You’ve checked online and perused showrooms.
The only thing you’re certain of is that you have options. And that’s a good thing, right? Yes and no. Everybody loves freedom of choice, but is it wise to choose without the knowledge to facilitate an educated decision? Luckily, the science of contemporary cabinet design boils down rather simply. Obviously there are aesthetics that immediately appeal to you. But there are other aspects to consider, and knowing them will make the task of picking out your cabinets easier. Education is key – you want to be happy with your choice!
First, be aware of the three main structural components that comprise the basic cabinet design: box, shelves and drawer. RTI (Ready to Install) cabinets strictly come in standard sizes. Semi-custom and unique sizes are available as RTA (Ready to Assemble). All are boxed and tightly packed for easy mobility.
Boxes are primarily made of one of three materials – plywood, particleboard or fiberboard. Upon assembling, you will have to either glue or nail them together. They are easy to install, as they simply screw into the wall.
Plywood is comprised of layers of wood that are tightly laminated into a solid surface. When it is employed it is usually ¾” thick. It will usually feature either a maple or birch finish. It is reasonably durable, and holds up well, even in harsh environments. A popular choice, it is sometimes dismissed for its relatively higher price.
On the other hand, particleboard is quite affordable. It is comprised of bits of wood that are compacted tightly with glue. It’s usually painted with a wood or melamine veneer. A printed simulated wood adhesive may also be used. The interiors generally reflect the style or may be a simple flat white. A common concern of particleboard is its vulnerability to moist climates and water. It also has a tendency to eventually split apart at stress points, such as those around the screws. Often there are different grades of particleboard, and the higher-ends are built to be quite resilient.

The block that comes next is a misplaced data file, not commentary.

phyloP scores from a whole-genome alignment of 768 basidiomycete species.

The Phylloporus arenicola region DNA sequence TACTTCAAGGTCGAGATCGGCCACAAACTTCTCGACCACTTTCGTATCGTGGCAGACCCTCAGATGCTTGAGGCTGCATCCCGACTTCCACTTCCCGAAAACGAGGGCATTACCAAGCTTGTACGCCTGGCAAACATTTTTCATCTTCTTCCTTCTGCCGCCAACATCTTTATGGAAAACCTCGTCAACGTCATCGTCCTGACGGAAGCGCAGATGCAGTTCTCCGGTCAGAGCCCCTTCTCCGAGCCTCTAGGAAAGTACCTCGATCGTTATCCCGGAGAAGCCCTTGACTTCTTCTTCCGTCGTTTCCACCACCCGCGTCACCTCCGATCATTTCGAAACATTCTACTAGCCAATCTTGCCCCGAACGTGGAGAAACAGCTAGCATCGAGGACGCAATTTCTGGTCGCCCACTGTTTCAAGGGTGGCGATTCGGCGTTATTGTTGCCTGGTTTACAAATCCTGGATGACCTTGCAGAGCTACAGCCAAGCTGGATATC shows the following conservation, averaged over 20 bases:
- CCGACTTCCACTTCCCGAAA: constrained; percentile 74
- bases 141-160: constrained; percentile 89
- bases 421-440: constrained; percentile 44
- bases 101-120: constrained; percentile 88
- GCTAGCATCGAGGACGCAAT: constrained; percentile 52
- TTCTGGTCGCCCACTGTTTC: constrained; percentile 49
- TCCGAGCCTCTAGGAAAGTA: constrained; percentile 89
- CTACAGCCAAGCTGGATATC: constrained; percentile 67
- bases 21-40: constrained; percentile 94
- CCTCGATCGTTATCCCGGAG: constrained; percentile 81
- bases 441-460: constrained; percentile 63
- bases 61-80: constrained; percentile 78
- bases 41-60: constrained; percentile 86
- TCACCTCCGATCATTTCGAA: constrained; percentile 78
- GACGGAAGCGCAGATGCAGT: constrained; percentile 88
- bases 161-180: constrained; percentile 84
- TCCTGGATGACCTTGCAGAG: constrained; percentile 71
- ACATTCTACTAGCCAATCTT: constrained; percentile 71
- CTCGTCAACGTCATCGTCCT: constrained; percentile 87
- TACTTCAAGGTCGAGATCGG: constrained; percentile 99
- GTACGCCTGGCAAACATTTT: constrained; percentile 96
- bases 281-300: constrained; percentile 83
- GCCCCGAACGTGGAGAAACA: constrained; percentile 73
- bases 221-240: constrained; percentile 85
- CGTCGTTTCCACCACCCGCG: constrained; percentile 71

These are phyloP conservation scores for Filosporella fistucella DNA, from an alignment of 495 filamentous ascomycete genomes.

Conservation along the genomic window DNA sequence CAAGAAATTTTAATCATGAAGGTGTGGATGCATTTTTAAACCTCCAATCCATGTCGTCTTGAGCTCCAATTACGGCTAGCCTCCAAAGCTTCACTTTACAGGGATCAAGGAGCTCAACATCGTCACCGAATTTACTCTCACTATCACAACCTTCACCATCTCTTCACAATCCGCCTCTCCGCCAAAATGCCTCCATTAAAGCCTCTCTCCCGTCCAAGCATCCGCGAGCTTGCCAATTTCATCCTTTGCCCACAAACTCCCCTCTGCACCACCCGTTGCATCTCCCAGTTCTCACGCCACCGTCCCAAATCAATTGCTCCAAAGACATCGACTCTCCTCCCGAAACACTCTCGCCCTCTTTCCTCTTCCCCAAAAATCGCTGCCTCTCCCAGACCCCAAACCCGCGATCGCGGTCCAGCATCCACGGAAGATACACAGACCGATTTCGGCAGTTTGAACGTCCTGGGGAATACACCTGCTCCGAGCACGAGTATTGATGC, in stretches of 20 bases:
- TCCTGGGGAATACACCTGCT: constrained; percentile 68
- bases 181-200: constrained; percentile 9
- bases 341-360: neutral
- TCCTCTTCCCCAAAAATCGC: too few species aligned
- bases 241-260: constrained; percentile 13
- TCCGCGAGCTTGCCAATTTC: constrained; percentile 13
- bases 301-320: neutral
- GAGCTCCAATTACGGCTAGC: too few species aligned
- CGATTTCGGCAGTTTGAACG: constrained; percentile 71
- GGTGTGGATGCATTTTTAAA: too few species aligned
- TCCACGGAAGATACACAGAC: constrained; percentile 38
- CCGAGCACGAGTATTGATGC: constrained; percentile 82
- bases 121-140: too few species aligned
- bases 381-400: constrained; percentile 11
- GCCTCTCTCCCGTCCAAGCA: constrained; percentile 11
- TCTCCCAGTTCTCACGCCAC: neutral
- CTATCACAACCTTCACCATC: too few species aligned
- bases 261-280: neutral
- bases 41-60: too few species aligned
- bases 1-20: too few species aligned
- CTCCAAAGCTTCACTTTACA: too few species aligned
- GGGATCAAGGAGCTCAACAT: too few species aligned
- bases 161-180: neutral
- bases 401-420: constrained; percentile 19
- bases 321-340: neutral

The type of fiberboard used in cabinet construction is usually of medium density and is referred to as MDF (Medium Density Fiberboard). Like particleboard, it too is generally cheaper than plywood. MDF boards are usually painted or used in thermofoil, melamine, and laminate cabinets. Sometimes a box may be comprised entirely of MDF or, as often the case, a combination of the three aforementioned materials. The same applies to the other components and wood types.
The drawers and shelves may be put together in a variety of ways. The cheapest manner is simply using glue and pins. An improvement over this would be the dovetail technique in which a key-like pattern is routed into the wood to create an interlocking solid adhesion. Typically, the drawers’ sides are ½” thick, and the floor varies at around ¼”.
The shelves, meanwhile, may be set permanently in place or open to modification. Pegs and holes make the latter customization possible, allowing you to adjust the height of each shelf space per your specific needs. Typically comprised of the same wood as its inherent box, glass may also be used as is often the case when it is integrated into the cabinet front.
There has been some controversy regarding whether or not construction of such products are entirely environmentally sound, particularly relating to the chemicals used to make plywood & particleboard. If this is a concern for you, simply ask for the pertinent info, it should be readily available.
“Green” or not, the costs of cabinets can vary wildly. If a basic one is all you need (which will typically feature particleboard and stapled drawers) you’ll find that your venture is most cost-efficient. If quality is your priority, you will never have an issue finding a vendor willing to indulge your higher-end aspirations!